Syed Vahiduddin (India, born 1909) quotes the same Qur'anic verse as
Mohamed Talbi: "In a pluralistic and multi-religious society one cannot do
better than to ponder on the Qur'anic vision of human conflicts: To every
one of you we have appointed a right way and open path. If Allah had
willed, He would have made you one community...." (Sura 5, Verse 48) But
Vahiduddin interprets this verse within the context of the changing needs
of an evolving Islamic community: the late 20th century, he writes, is a
period, "When Muslims are tempted to take an extremely static view of
religion. Their preoccupation with issues which are not of capital
importance has made them uncompromising not only in inter-religious
dialogue but also in inter-Islamic dialogue." (pages 22-23)

Similarly, Abdurrahman Wahid (Indonesia, born 1940), leader of the world's
largest Islamic organization, calls the 1945 Indonesian constitution
better suited than an exclusively Islamic state for the particularly
multi-cultural setting of contemporary Indonesia. "[T]here is a need for
steps to be taken to resist the deterioration of relations between the
different religions and faiths in Indonesia," he writes, and the first of
these steps is the defense of democratic freedoms: "First of all, efforts
to restore the attitude of mutual respect among people from different
faiths should be based on the fundamental legal principles of freedom of
speech (even for very small minority groups), the rule of law and equality
before the constitution." (3)

The first trope of liberal Islam holds that the shari`a requires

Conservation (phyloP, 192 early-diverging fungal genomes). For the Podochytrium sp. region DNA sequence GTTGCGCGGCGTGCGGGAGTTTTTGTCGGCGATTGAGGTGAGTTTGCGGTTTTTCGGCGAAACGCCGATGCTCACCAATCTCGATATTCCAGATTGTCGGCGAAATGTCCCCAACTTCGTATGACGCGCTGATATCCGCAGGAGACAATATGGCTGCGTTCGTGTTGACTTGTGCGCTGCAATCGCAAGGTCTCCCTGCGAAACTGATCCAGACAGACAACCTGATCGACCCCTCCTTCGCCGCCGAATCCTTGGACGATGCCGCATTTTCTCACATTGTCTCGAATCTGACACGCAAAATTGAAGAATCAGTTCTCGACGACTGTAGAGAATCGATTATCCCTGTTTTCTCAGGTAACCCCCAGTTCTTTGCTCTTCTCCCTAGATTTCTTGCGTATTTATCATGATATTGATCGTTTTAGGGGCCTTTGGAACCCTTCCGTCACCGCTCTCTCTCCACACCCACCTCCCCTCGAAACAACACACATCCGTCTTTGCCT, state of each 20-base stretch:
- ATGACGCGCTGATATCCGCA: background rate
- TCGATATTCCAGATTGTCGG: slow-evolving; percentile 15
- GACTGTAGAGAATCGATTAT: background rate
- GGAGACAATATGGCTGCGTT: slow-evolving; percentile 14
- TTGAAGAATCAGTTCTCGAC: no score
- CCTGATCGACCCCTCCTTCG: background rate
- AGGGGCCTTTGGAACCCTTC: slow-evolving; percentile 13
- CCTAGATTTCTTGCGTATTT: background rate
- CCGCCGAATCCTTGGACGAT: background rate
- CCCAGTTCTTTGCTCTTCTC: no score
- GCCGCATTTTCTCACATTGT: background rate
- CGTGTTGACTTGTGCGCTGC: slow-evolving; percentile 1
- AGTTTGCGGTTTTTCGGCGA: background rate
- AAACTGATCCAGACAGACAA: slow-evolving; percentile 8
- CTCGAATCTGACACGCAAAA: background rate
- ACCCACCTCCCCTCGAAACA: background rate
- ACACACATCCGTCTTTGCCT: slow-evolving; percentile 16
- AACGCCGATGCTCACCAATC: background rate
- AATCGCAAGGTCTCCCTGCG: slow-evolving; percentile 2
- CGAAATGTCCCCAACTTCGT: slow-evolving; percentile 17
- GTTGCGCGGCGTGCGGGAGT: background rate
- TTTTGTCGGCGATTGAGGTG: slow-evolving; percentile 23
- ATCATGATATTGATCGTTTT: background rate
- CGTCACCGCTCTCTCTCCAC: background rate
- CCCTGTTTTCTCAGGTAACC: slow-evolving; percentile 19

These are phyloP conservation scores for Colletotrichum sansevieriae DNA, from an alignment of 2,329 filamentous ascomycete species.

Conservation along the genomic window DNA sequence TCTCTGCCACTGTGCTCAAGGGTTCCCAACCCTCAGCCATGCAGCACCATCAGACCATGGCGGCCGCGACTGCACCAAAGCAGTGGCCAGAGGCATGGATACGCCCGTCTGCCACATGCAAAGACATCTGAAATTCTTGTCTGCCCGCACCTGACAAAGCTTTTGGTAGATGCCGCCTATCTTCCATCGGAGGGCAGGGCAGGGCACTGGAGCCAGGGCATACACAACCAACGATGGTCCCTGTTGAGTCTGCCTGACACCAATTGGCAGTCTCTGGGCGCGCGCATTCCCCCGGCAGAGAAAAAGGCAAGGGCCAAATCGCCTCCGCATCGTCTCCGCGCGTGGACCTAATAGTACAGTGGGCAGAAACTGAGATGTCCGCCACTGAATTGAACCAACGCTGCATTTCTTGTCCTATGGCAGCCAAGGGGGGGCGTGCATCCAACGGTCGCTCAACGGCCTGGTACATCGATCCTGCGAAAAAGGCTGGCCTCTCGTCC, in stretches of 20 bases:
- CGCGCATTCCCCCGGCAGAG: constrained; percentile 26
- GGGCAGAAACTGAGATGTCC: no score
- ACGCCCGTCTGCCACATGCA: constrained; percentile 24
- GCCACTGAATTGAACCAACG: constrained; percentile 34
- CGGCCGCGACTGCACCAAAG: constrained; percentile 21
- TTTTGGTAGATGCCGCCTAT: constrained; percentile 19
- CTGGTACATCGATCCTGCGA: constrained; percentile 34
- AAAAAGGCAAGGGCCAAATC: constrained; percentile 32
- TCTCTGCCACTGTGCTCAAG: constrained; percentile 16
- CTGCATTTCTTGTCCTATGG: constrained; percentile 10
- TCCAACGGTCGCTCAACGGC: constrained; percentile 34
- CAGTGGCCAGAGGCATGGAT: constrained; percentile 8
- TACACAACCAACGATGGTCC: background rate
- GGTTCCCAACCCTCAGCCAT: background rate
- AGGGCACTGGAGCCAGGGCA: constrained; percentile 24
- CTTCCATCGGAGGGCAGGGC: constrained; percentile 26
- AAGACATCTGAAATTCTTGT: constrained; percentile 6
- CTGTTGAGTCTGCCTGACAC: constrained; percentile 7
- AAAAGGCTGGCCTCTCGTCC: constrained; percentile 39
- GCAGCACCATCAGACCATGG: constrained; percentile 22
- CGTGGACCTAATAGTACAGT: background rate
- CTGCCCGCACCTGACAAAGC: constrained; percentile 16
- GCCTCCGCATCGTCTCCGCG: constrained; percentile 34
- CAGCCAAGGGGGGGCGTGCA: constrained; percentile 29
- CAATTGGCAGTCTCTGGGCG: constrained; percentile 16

democracy, and the second trope holds that the shari`a allows democracy.
But there is a third trope that takes issue with each of the first two.
This trope is "interpreted Islam." According to this view, "Religion is
divine, but its interpretation is thoroughly human and this-worldly."
(Abdul-Karim Soroush, Iran, born 1945) (page 246):

"The text does not stand alone, it does not carry its own meaning on its
shoulders, it needs to be situated in a context, it is theory-laden, its
interpretation is in flux, and presuppositions are as actively at work
here as elsewhere in the field of understanding. Religious texts are no
exception. Therefore their interpretation is subject to expansion and
contraction according to the assumptions preceding them and/or the
questions enquiring them .We look at revelation in the mirror of
interpretation, much as a devout scientist looks at creation in the mirror
of nature ... [so that] the way for religious democracy and the
transcendental unity of religions, which are predicated on religious
pluralism, will have been paved." (pages 245, 251)

Farid Esack (South Africa, born 1959), cites the words of `Ali ibn Abi
Talib, fourth caliph and son-in-law of the Prophet: "this is the Qur'an,
written in straight lines, between two boards [of its binding]; it does
not speak with a tongue; it needs interpreters and interpreters are
people." Esack translates this into contemporary terms: "Every